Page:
The levelling system really does push you to use all of your team members, and while bonus experience is shared at the end of each battle it’ll never carry anyone to the next level, requiring you to remember who to use in your next encounter. You’ll rarely see the huge improvements your characters often made in the previous games, often only bumping one or two stats by a point each time you level up, which makes the whole thing feel more organic, or more of a slog, depending on your outlook.
Members of your team can now only hold one item each, but in turn they’ll grant you the benefit of their effect. If a character uses them for long enough, the item will often offer them a number of special abilities called Arts that you’ll unlock as you progress. Those Arts can change the course of a battle, but they cost HP to use giving it an added risk/reward factor. It also makes changing up your weaponry less straightforward, as swapping out an item could lose you an Art that you’re well attached too. It’s yet another aspect to obsess over.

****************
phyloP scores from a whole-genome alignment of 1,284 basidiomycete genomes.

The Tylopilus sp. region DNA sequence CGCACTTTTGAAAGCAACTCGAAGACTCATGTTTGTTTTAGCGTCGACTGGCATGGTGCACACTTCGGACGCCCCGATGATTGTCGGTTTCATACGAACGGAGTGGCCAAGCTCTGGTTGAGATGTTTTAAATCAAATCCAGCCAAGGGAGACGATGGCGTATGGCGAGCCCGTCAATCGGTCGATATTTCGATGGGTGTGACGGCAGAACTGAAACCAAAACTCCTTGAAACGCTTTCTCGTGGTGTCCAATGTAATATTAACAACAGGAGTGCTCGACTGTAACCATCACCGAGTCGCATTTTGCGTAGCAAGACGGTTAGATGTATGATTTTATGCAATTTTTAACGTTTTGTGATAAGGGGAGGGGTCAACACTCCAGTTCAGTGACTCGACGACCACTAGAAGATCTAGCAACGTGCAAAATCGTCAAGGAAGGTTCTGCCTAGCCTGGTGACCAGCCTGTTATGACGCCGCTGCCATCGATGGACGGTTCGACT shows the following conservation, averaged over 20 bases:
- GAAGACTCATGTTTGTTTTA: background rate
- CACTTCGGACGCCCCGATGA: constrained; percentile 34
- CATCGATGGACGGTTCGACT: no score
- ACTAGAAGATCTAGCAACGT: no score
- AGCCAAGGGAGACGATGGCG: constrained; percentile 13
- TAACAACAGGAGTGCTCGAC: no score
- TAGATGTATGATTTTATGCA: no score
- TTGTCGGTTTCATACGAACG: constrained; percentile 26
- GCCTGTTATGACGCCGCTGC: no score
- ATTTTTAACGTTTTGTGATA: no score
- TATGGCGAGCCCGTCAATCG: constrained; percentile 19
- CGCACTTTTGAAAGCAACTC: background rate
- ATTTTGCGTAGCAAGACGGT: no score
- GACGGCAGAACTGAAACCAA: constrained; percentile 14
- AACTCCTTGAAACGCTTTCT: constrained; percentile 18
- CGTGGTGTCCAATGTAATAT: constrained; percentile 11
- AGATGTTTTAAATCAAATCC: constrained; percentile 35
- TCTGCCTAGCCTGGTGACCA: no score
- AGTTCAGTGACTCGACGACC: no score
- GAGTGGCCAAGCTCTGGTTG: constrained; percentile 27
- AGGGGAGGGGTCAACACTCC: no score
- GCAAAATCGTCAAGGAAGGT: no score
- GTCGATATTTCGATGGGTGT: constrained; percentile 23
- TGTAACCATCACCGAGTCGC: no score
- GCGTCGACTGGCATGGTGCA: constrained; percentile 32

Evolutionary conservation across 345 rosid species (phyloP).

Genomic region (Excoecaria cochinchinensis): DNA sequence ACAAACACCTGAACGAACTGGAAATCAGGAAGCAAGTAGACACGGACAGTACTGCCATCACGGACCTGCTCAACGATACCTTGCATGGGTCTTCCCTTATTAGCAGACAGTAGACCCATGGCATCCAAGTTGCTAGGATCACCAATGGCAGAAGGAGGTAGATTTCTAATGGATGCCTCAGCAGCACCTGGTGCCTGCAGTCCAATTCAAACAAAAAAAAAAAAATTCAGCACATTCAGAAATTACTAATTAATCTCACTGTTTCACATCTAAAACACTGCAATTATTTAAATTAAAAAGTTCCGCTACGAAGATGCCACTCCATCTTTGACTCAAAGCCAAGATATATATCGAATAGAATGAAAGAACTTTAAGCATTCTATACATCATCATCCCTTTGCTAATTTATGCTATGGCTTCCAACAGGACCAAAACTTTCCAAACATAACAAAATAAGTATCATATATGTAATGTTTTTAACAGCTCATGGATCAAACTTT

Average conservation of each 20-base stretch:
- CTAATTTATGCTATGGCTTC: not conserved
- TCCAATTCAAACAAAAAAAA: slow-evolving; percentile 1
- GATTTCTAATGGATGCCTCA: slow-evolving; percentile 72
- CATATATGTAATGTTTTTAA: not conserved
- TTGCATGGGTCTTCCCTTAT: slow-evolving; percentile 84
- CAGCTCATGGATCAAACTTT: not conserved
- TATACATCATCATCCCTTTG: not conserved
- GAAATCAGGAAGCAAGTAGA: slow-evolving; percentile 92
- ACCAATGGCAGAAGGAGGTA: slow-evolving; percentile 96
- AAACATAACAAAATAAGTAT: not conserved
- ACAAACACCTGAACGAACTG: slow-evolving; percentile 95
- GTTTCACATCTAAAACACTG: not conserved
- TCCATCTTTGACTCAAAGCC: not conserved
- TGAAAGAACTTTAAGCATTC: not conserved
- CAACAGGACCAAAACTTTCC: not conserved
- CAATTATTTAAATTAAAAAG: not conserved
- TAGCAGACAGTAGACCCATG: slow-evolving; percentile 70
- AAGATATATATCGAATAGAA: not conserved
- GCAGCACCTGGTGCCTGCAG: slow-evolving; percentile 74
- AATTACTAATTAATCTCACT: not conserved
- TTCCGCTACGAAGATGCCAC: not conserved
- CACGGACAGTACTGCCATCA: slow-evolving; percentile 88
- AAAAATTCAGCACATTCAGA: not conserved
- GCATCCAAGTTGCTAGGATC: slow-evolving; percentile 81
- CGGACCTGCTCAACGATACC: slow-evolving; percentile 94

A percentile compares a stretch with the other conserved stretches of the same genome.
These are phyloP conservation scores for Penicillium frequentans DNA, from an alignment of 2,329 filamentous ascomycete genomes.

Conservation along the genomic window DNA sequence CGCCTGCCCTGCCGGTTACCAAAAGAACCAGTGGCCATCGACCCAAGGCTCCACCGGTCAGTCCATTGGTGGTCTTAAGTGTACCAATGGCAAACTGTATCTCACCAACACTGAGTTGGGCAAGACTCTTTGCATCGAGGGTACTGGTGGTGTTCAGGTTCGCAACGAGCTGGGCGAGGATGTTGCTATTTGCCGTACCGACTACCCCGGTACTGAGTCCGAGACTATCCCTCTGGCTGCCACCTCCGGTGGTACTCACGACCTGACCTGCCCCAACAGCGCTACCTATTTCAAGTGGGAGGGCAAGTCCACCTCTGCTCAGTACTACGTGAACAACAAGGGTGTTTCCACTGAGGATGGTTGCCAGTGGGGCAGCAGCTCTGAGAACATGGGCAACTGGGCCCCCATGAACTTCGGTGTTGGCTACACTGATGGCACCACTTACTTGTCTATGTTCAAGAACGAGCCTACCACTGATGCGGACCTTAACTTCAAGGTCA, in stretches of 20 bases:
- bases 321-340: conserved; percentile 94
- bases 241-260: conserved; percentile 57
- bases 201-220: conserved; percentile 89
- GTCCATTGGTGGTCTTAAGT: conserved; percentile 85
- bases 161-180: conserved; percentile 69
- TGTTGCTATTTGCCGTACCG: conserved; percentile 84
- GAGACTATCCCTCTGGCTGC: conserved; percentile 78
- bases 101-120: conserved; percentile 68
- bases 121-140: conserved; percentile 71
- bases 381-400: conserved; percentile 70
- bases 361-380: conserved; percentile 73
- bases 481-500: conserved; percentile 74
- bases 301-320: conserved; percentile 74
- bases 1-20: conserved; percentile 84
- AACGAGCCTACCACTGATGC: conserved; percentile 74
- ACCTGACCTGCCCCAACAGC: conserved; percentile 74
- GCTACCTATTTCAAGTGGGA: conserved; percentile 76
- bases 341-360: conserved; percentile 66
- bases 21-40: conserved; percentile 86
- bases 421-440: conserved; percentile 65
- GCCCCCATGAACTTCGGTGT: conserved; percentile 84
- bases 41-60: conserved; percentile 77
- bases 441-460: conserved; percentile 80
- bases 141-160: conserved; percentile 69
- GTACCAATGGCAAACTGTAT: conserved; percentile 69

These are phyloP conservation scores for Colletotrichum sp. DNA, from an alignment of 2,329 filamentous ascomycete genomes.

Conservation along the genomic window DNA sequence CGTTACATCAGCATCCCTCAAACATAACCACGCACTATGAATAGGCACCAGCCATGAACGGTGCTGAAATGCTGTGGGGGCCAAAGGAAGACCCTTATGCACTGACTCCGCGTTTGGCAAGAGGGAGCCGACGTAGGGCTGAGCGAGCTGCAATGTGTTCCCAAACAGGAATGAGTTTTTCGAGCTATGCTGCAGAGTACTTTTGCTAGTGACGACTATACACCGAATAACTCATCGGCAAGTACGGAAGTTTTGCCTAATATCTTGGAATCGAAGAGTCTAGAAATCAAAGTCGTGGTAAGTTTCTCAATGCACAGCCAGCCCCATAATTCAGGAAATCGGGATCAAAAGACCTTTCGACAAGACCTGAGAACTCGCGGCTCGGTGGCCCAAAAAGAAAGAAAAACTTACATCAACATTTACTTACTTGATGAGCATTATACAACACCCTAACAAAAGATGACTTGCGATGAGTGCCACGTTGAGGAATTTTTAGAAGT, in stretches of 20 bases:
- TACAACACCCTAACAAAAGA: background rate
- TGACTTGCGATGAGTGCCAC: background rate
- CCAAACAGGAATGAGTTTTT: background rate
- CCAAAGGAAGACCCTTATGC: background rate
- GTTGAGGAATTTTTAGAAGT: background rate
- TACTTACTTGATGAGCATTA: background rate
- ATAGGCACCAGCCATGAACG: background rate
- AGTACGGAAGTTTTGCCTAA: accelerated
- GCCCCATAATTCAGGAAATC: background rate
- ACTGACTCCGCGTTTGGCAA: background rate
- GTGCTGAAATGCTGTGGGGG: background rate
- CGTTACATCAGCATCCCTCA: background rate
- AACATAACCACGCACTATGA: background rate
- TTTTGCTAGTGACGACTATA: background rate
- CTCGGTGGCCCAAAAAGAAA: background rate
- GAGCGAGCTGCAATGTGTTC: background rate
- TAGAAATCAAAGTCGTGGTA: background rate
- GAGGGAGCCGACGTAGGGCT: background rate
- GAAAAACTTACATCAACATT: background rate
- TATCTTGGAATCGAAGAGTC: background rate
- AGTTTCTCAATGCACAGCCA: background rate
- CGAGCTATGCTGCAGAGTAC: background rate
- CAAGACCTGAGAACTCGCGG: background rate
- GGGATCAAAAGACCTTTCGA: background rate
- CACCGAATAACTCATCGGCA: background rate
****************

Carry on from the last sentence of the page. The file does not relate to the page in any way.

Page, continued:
Fire Emblem Echoes isn’t without a few flaws though, and a surprising one is just how long it takes for the game’s challenge to kick in. Fire Emblem has always been a tough series, particularly in its Classic, perma-death enabled traditional form, but Echoes goes a touch easier on you for longer than either Awakening or Fates did. Fans shouldn’t worry too much, as the difficulty ramps up severely later on, but for veterans it may be worth considering the Hard setting from the outset.
Some of that early reduction in difficulty could be attributed to just how powerful archers now are. Assuming that you’ve chosen at least one archer when you select your starting team’s classes they’ll serve you well with an increased range – which can get even bigger as they level up – and the newfound ability to attack units directly next to them. However, you also have to go up against enemy archers who at various points have a distinct positional advantage so perhaps there’s some balance to be found there.
Fire Emblem Echoes: Shadows of Valentia manages the remarkable trick of remaking one of the oldest entries in the series, and making it feel fresh. The major differences from the other 3DS games may take some getting used to, but long time fans will relish the return of some purity to the tactical action, while this is easily the best-told story the series has ever seen.